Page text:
June 15th, 2015

Taking our online test for a spin

car-522411_1280My driver’s license was earned when Red Toad was tree lined and spooky, drag racing was still possible past Craigtown and my 11 year old brother would drive a tractor to school if he missed the bus.  Back then, driver’s ed was offered to all 10th graders as a regular class, and I can only guess, forced on the teacher who drew the short straw.  As most of us had been driving something since our feet could touch the pedals, the class tended to drift away from traffic rules to the best way of jacking up your Bronco. Now with a 15 year old who thinks tailgating happens only in parking lots, it’s time for a reality check—for both of us.

And what an eye opener the MVA Practice Tests proved to be.  As the older, experienced driver, I attempted the free, online permit practice test first.  The 40 question, multiple choice test provided immediate feedback on my questionable answers.  In my defense, for questions such as the distance in feet you must keep between your car and a stopped school bus, “a bunch” was not a choice.  My son kindly pointed out I could access the Maryland Drivers Handbook right from the site if I wanted to study before retaking the test.  Failure in our house is not an option.

CCPL’s Driving-Tests.Org also has practice for CDL and motorcycle tests. For even more practice in both English and Spanish, you can go to the Maryland MVA’s online driver test tutorial. They even have apps for Android and iOS!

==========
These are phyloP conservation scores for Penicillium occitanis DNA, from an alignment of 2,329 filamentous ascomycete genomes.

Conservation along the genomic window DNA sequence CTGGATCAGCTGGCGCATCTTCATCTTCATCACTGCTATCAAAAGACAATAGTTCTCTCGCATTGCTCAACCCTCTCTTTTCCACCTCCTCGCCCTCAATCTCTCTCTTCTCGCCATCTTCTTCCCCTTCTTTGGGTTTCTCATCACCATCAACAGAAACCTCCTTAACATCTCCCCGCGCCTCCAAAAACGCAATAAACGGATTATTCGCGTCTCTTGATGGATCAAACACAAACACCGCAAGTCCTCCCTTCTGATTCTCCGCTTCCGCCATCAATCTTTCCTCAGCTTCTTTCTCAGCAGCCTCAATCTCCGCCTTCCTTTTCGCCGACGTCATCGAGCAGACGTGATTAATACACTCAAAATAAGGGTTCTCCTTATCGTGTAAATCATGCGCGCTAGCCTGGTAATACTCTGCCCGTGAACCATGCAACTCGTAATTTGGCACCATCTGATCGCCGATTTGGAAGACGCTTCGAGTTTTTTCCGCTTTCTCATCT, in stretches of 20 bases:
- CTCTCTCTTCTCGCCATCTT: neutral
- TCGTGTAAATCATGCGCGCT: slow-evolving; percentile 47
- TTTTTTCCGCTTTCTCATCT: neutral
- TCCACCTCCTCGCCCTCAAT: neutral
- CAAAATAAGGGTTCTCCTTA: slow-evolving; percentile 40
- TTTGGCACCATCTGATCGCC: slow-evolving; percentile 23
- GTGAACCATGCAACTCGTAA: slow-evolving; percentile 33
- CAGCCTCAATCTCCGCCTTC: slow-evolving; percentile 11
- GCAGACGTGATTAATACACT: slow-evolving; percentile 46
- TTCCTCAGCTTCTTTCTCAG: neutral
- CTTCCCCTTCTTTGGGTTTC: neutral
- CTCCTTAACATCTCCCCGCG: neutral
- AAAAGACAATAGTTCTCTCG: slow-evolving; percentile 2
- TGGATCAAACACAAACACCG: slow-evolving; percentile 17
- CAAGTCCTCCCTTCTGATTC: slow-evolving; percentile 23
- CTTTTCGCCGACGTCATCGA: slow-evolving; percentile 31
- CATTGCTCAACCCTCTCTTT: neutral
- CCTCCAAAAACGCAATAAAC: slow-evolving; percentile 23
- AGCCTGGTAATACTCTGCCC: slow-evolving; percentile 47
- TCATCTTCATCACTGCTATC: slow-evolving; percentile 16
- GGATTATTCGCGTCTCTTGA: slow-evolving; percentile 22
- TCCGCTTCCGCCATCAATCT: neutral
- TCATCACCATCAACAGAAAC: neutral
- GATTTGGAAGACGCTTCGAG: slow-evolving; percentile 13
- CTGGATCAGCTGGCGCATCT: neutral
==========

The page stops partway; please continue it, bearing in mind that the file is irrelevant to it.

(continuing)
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April 27th, 2015

CCPL’s Digital Services

android-logged-in-account

Recently, I was browsing the magazines at the Elkton Central Library, and a magazine cover advertising “quick weeknight dinners” caught my eye. I was all set to check it out when I saw the red star on the cover, indicating that it was the current issue and needed to stay in the branch for others to view. Fortunately, I was able to check it out using Zinio, which provides access to full magazine issues through CCPL’s website. You can check out as many as you want, and there are no late fees.

Now, you only need one account to access the magazines. Just create an account using your library card number – the link is at the top right of the screen – and you can be reading a magazine right away. We have magazines for everybody: cooking, gardening, science, sports, crafts, and travel.

If you want to read on the go, you can use the new Zinio for Libraries app (available for iPad and Android). For other devices, the commercial Zinio app, which requires two accounts , is available.

Of course, you can do more than read magazines on the go. Check out our devices and downloads page for links to Hoopla (movies, TV shows, audiobooks, and music), OverDrive (ebooks and audiobooks), OneClickDigital (audiobooks), and BookMyne (Android version shown above), which allows easy access to the CCPL library catalog and lets you place holds, renew items, or just see what you have checked out, all from your smartphone or tablet.

If all this sounds a little overwhelming, don’t despair. You can get one-on-one help with your smartphones, e-readers, or tablets at our Smart Device Helper program at the North East Branch Library at 1 PM on Wednesday, April 29 and Wednesday, May 27. Register by clicking the dates or by calling 410-996-6269. If you can’t make those dates, try Is This Thing On: A Friendly Guide to Everything Digital for Newbies, Technophobes, and the Kicking & Screaming, or try asking a librarian for help.

How many CCPL digital services have you tried?


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